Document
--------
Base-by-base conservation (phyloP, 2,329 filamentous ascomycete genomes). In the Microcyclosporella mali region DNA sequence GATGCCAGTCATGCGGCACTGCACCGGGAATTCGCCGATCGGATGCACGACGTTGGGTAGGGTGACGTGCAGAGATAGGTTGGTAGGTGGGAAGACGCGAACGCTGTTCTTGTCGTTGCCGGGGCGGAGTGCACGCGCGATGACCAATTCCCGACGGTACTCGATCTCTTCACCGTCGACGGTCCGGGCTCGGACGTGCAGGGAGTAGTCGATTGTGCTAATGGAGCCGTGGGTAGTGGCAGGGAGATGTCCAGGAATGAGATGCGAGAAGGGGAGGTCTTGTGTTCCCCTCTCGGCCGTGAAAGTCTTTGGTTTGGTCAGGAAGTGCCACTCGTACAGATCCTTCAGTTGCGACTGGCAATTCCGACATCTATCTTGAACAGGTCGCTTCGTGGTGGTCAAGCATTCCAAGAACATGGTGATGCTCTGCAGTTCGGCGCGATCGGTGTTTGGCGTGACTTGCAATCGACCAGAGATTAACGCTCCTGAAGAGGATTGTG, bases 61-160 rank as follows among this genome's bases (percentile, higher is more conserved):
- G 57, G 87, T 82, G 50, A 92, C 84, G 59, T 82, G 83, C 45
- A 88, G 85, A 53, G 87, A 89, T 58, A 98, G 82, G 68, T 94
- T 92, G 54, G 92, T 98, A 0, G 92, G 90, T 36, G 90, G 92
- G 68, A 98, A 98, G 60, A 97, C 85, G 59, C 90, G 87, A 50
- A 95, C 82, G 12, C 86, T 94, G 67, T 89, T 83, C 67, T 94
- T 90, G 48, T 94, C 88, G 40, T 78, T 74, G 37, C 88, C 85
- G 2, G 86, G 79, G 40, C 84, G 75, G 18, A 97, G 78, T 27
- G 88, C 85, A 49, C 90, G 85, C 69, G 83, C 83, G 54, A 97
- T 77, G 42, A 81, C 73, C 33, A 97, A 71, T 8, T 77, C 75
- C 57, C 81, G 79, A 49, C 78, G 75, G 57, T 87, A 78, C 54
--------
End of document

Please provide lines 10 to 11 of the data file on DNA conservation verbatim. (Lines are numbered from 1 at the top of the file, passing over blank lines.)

- T 77, G 42, A 81, C 73, C 33, A 97, A 71, T 8, T 77, C 75
- C 57, C 81, G 79, A 49, C 78, G 75, G 57, T 87, A 78, C 54